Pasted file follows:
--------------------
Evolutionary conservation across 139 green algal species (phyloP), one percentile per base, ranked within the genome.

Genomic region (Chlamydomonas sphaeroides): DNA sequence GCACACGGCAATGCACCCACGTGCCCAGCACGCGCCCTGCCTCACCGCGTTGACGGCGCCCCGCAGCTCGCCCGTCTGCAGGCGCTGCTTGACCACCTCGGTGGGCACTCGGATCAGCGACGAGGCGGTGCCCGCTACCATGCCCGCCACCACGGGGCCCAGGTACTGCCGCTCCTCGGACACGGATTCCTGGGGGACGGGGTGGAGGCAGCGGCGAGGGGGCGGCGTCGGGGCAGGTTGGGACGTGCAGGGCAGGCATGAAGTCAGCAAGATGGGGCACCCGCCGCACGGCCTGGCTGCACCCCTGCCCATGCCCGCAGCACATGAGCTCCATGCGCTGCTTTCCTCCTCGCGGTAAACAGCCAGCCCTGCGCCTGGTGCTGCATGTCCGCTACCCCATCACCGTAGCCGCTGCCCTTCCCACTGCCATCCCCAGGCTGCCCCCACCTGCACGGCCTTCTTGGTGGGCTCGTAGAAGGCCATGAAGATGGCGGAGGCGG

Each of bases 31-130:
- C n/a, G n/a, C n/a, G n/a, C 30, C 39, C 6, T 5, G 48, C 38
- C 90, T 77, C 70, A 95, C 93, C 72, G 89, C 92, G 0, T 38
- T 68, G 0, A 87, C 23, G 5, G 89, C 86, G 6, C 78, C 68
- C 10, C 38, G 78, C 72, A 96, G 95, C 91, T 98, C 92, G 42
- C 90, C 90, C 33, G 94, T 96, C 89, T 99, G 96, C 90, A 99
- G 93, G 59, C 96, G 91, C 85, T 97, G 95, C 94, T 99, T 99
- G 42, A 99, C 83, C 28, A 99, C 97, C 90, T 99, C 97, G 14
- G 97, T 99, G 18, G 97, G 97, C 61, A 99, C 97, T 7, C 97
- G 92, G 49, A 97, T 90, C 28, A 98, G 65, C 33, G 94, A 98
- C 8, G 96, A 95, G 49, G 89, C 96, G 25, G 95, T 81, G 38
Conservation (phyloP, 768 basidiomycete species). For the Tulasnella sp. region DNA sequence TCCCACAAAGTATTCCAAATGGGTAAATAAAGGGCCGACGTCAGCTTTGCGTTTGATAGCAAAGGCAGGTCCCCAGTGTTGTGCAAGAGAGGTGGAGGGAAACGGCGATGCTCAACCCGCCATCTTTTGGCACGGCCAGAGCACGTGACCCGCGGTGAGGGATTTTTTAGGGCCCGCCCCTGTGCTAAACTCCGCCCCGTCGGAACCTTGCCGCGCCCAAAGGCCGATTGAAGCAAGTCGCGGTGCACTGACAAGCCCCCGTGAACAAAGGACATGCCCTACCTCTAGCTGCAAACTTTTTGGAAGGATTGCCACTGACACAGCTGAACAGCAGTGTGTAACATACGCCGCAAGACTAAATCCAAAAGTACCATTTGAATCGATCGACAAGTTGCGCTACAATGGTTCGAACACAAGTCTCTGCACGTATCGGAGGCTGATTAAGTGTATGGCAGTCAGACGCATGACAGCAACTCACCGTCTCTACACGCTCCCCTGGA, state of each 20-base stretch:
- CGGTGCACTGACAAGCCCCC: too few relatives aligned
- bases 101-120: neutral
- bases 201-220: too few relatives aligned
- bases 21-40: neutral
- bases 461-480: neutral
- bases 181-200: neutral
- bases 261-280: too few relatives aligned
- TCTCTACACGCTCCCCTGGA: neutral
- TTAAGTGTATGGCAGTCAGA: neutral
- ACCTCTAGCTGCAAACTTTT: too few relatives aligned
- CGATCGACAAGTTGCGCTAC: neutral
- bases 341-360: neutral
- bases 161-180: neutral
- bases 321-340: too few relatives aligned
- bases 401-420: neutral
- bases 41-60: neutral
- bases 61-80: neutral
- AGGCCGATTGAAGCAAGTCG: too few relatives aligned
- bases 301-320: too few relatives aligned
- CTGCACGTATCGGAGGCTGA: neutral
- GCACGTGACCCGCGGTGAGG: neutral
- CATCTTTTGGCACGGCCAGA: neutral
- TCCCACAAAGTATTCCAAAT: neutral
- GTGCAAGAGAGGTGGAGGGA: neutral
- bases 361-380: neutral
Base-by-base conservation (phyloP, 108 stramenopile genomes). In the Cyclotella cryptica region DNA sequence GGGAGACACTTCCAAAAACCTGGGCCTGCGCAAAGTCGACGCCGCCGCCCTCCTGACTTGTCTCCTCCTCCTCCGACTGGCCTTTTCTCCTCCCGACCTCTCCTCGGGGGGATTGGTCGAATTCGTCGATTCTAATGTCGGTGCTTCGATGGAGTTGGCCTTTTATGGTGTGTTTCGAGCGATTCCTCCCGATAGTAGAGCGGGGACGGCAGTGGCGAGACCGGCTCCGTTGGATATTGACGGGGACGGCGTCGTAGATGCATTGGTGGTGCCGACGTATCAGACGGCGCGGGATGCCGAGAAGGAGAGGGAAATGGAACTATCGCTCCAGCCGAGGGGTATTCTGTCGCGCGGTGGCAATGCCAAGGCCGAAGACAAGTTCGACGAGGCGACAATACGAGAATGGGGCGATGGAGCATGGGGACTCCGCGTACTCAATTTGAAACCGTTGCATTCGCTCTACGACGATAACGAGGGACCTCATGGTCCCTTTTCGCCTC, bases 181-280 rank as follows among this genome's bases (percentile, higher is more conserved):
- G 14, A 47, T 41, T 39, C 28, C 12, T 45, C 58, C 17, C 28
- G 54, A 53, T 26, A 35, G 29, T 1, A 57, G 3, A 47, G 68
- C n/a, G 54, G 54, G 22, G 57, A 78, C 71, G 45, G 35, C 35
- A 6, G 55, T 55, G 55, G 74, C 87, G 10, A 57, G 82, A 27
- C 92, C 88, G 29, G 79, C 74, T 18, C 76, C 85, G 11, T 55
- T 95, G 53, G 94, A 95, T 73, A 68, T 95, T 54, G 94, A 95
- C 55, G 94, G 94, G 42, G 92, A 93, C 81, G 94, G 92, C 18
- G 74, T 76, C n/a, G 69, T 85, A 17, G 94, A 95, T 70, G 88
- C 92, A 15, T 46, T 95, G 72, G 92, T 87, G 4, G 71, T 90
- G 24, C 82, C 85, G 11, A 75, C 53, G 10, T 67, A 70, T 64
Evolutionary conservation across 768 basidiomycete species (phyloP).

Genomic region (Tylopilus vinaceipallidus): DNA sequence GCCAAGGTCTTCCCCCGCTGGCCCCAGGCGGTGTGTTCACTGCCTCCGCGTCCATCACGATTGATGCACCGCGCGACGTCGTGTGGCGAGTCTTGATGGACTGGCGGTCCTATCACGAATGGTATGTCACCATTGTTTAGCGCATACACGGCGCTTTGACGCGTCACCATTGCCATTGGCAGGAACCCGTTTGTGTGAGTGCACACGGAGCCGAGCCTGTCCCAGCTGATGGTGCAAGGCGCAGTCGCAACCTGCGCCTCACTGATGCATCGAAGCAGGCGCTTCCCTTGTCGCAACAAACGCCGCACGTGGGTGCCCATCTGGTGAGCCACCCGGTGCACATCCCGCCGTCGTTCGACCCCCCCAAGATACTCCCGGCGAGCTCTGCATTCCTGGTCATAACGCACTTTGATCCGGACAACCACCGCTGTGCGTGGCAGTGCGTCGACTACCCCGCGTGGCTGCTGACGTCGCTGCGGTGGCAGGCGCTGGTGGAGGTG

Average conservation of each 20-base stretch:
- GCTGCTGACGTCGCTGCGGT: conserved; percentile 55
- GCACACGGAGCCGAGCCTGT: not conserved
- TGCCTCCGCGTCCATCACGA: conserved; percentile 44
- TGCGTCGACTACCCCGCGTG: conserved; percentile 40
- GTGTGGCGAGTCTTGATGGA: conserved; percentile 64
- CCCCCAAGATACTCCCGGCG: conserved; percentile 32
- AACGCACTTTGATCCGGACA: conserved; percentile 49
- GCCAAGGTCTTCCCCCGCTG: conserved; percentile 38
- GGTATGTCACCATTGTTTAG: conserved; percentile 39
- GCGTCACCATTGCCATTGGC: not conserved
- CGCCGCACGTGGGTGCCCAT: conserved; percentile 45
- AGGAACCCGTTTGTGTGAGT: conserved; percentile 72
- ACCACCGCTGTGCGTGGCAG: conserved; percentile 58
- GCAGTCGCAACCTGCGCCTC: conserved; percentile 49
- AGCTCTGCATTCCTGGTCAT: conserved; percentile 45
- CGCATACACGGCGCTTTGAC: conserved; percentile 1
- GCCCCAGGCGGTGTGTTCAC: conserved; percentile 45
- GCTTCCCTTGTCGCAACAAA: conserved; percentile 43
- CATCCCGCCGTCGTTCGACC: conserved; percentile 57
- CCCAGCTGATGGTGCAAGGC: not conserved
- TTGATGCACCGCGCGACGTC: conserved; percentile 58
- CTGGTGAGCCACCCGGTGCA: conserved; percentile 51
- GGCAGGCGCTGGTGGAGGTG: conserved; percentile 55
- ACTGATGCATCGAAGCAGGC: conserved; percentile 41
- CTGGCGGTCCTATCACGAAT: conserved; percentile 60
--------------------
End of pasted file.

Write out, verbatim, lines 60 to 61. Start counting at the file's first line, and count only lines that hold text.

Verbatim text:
- AACGCACTTTGATCCGGACA: conserved; percentile 49
- GCCAAGGTCTTCCCCCGCTG: conserved; percentile 38